82 percent of military retirees still face thousands in lost retirement pay
The $1.1 trillion omnibus spending bill introduced Monday evening leaves the vast majority of pension cuts to military retirees intact, only exempting disabled veterans from the controversial provision included in last month’s budget deal.
The spending bill amends a section of the bipartisan budget agreement that hit the military with reduced retirement pay, while also leaving generous benefits for civilian federal retirees untouched.
The new spending bill, negotiated by House Appropriations Committee Chairman Hal Rogers (R., Ky.) and Chairwoman of the Senate Appropriations Committee Barbara Mikulski (D., Md.), would only restore retirement benefits for 17.5 percent of military retirees.
Title X of the bill exempts veterans who receive Chapter 61 retirement. Chapter 61 applies to combat veterans who are disabled as a result of their service. The spouses of deceased veterans will also be exempt, according to section 10001 of the legislation.
However, the bill keeps in place the one percent decrease in the cost-of-living adjustments (COLA) for all other military retirees. The change, effective December 2015, affects retirees under the age of 62 and will result in thousands of dollars in lost retirement pay.
Enlisted servicemembers could lose a minimum of $72,000 over a 20 year period of their retirement, while commissioned officers could face up to $124,000 in lost compensation.
The bill does remove the most controversial element of the budget deal: The failure to exempt disabled veterans from the cuts. The bipartisan budget agreement, crafted by House Budget Committee Chairman Paul Ryan (R., Wis.) and Senate Budget Committee Chairwoman Patty Murray (D., Wash.), had initially promised that servicemembers who retired because of disability or injury would not be affected.
Sen. Jim Inhofe (R., Okla.) told the Washington Free Beacon that while he is pleased that disabled veterans would no longer face cuts, he will continue to work to restore military pensions for all retirees.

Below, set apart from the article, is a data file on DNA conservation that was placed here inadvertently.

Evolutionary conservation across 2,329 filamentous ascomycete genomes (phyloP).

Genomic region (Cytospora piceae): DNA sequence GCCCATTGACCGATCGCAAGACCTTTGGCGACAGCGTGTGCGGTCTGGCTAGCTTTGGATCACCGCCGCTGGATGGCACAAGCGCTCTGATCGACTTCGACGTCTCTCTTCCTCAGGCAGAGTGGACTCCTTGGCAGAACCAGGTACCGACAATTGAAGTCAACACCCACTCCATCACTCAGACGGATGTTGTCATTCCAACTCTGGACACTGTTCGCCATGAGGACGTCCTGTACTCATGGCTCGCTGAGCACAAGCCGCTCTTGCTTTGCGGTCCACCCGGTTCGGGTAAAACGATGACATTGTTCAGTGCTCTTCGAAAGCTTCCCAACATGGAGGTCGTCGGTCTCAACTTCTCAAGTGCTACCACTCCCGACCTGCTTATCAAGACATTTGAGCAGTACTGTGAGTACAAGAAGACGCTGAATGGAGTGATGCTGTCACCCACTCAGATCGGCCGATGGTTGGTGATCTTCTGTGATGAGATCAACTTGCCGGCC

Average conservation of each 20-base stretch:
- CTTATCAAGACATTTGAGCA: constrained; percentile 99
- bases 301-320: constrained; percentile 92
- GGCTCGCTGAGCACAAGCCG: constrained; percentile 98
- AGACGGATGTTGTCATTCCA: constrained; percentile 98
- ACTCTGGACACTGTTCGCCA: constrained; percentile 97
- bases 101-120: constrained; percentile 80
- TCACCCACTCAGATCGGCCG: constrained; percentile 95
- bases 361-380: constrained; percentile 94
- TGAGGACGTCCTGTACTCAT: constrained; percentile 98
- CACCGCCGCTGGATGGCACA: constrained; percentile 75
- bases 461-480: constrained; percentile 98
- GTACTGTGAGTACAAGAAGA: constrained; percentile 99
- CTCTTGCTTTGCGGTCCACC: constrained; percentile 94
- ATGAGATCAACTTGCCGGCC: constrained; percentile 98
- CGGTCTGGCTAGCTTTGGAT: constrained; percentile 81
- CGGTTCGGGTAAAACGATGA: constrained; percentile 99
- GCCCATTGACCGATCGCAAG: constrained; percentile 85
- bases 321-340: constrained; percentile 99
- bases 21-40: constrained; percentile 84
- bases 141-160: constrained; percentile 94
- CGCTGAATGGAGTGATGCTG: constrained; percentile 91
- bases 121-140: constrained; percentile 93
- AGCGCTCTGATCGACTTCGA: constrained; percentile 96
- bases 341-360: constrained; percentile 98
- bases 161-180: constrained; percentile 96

“The fact that we even have to take efforts to restore these retirement benefits in the first place is troubling,” he said. “This is a benefit these men and women were promised when they joined the services and earned by dedicating their lives to protect our national security.”
“I’m glad the omnibus bill restores benefits for disabled veterans and spouses of those who have died in harms way,” Inhofe said. “But we should be restoring our full promise to our service members, and I will be working to ensure this happens.”
Disabled veterans, in fact, account for just 4.2 percent of all military retirees. According to the Congressional Research Service (CRS), there were a total of 2,214,000 retirees in fiscal year 2010, costing $50.12 billion.
Of that total, 93,000 received disability retirement, representing 4.2 percent of all military retirees. There were 294,000 survivor benefit recipients in FY 2010 who would also be exempt from the cuts in the omnibus bill, costing $3.65 billion.
Disabled veterans and spouses of deceased servicemembers account for 17.5 percent of military retirees. Therefore, 82.5 percent of retirees would still face the reduction in their COLA’s.
Numerous bills have been introduced in Congress to restore pensions for all military retirees. The preferred idea among Republicans is to replace the estimated $6 billion in savings from the military retirement cuts by closing a loophole in the tax code that allows illegal aliens to receive tax credits.
A fix originally proposed by Sen. Jeff Sessions (R., Ala.), Sen. Kelly Ayotte (R., N.H.) also offered a bill that would require a Social Security number in order for an individual to receive the Additional Child Tax Credit. The requirement would save approximately $20 billion over 10 years.
Ayotte was blocked by Senate Democrats last week when offering her bill as an amendment to legislation to extend unemployment insurance benefits.
Democrats have opposed paying for the repeal of the military pension cuts by addressing the tax loophole. Sen. Carl Levin (D., Mich.), chairman of the Senate Armed Services Committee, backed away from his support of Ayotte’s bill once he learned how the legislation offset the cuts.
“There are better ways for us to save these funds, such as closing the tax credit loophole for illegal immigrants,” Sen. Sessions said in a statement. ”Unfortunately, Leader Reid and his conference blocked my effort to implement this fix during the budget debate in December.”
“I hope the majority will allow us to make this fix and stop shielding these illicit tax payments,” he said. ”In order to end annual deficits all of us will have to tighten our belts, but our military personnel must not disproportionately bear the burden.”
The House is expected to vote on the omnibus bill on Wednesday.
Written by Elizabeth Harrington for the Washington Free Beacon, January 14, 2014.
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